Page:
That being said, I'm sure there are teachers out there in situations where the pressure and inertia of "what has always been done" is forcing them to resort to more traditional methods in their teaching. The standard "chalk-and-talk" methodology was how I learned in high school and I recognize that it has value, but my true belief is simple: if we want to make sure our children are succeeding in the world (and not just on standardized tests) we need to make sure they are enjoying themselves in schools. No, that does not mean we water down the curriculum. Yes, it does mean we refuse to just "cover" material instead of actually teaching it. And it definitely means we reevaluate what the purpose of homework is.
Tradition is a great thing and I value the experience of those who have been teaching for many years. At the same time, innovation is prevalent and lauded all over modern society. As educators we need to look into ourselves and figure out what that means for us, our interaction with students (who are very dynamic) and their parents (who might demand the traditional), and our curricula.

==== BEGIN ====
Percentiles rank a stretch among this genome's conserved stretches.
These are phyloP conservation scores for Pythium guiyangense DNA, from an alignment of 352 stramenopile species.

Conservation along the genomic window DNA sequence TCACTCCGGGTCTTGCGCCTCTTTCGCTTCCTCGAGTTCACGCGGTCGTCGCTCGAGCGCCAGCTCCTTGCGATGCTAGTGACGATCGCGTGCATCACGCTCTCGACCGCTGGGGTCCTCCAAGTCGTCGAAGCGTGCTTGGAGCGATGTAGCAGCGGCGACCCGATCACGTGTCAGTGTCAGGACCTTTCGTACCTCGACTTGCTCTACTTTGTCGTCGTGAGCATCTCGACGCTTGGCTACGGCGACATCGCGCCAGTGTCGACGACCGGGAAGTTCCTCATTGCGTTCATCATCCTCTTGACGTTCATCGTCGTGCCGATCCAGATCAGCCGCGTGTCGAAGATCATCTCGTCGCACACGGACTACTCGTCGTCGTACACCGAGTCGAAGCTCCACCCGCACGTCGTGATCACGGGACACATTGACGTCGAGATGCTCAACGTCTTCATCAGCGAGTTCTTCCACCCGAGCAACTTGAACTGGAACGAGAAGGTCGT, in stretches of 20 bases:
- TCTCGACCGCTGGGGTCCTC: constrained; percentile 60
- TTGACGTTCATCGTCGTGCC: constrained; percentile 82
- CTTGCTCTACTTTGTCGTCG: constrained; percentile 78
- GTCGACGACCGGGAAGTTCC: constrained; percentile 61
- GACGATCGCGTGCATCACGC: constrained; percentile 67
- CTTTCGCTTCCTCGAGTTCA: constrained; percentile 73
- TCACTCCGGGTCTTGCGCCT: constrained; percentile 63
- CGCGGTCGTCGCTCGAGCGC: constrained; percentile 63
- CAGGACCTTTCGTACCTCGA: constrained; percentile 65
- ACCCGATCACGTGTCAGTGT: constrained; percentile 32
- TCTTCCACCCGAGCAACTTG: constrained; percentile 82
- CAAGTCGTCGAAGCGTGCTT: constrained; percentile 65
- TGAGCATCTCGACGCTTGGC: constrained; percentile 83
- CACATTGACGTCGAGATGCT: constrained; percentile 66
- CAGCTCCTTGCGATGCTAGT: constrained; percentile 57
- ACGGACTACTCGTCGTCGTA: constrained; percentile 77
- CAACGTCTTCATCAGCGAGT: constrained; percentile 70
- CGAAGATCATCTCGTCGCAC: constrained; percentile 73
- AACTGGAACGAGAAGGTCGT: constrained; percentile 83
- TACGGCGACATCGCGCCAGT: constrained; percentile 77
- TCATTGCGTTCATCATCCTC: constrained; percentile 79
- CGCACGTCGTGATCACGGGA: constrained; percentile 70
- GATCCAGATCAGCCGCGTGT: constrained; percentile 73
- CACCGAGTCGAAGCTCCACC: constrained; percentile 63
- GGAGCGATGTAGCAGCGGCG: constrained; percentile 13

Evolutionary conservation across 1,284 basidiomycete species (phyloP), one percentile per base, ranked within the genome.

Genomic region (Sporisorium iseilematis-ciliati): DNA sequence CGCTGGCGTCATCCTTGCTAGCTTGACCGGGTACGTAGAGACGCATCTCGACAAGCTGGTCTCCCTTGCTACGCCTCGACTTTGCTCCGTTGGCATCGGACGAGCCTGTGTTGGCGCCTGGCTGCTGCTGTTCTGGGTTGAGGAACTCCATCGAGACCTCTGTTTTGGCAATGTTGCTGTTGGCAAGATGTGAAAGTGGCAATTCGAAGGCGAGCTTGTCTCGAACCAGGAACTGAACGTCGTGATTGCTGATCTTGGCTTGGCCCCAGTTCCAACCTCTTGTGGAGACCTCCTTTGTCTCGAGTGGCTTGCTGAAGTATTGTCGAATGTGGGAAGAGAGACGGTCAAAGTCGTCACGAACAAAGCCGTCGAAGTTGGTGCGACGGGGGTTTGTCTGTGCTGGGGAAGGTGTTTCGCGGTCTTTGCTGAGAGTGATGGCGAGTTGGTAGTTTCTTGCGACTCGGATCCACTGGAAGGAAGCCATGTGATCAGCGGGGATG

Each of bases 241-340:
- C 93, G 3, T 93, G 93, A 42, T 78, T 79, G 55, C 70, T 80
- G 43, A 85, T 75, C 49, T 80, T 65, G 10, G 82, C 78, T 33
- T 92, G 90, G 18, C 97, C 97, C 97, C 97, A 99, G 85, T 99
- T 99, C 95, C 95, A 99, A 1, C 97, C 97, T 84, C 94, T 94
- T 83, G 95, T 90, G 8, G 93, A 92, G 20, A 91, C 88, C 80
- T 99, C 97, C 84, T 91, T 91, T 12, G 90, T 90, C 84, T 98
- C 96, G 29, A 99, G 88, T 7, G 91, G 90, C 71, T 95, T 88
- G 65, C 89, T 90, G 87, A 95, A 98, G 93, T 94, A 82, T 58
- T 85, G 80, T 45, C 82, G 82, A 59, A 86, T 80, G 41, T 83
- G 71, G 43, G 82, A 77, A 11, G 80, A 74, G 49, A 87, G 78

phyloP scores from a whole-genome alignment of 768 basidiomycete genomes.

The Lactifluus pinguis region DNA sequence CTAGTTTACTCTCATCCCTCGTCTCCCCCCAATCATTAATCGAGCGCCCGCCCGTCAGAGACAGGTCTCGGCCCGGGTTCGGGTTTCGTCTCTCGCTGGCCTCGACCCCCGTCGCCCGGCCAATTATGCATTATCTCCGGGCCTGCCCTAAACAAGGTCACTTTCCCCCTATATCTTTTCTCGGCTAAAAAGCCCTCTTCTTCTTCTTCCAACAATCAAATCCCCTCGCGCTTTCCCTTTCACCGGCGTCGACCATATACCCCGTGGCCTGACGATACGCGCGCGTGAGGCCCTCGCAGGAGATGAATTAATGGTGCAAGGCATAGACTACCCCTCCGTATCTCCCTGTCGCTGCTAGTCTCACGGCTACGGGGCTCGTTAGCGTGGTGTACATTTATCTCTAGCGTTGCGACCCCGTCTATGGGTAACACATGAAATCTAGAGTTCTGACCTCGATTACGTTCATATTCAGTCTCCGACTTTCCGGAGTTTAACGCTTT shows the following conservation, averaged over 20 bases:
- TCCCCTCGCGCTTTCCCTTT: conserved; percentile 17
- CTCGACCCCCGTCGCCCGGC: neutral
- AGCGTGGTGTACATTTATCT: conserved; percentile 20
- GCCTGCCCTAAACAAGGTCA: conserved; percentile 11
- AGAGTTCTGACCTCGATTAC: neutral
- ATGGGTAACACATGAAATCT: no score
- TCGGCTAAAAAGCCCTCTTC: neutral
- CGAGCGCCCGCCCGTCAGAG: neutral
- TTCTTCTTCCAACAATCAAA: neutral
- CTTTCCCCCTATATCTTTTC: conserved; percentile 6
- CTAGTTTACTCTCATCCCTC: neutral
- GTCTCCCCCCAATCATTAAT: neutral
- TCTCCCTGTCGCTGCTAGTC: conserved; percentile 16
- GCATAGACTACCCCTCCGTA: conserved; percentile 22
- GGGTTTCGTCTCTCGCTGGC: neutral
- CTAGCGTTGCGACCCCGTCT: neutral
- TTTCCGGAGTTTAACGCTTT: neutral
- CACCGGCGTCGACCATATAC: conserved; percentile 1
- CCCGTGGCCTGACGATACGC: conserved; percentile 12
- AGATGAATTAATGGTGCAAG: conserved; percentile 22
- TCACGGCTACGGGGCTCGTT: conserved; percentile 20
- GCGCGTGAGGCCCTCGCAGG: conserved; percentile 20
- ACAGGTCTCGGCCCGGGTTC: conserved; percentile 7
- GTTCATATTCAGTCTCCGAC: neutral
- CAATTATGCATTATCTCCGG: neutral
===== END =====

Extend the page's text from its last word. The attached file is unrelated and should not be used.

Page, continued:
For me, it means a big shift this year where I assign homework and let the students decide if they need it or not. I partner that with a standards-based grading system where students can demonstrate their mastery of something whenever they want (within limits). And I'm absolutely ridiculous in class so the students pay attention (and believe, me they do).
What works for you?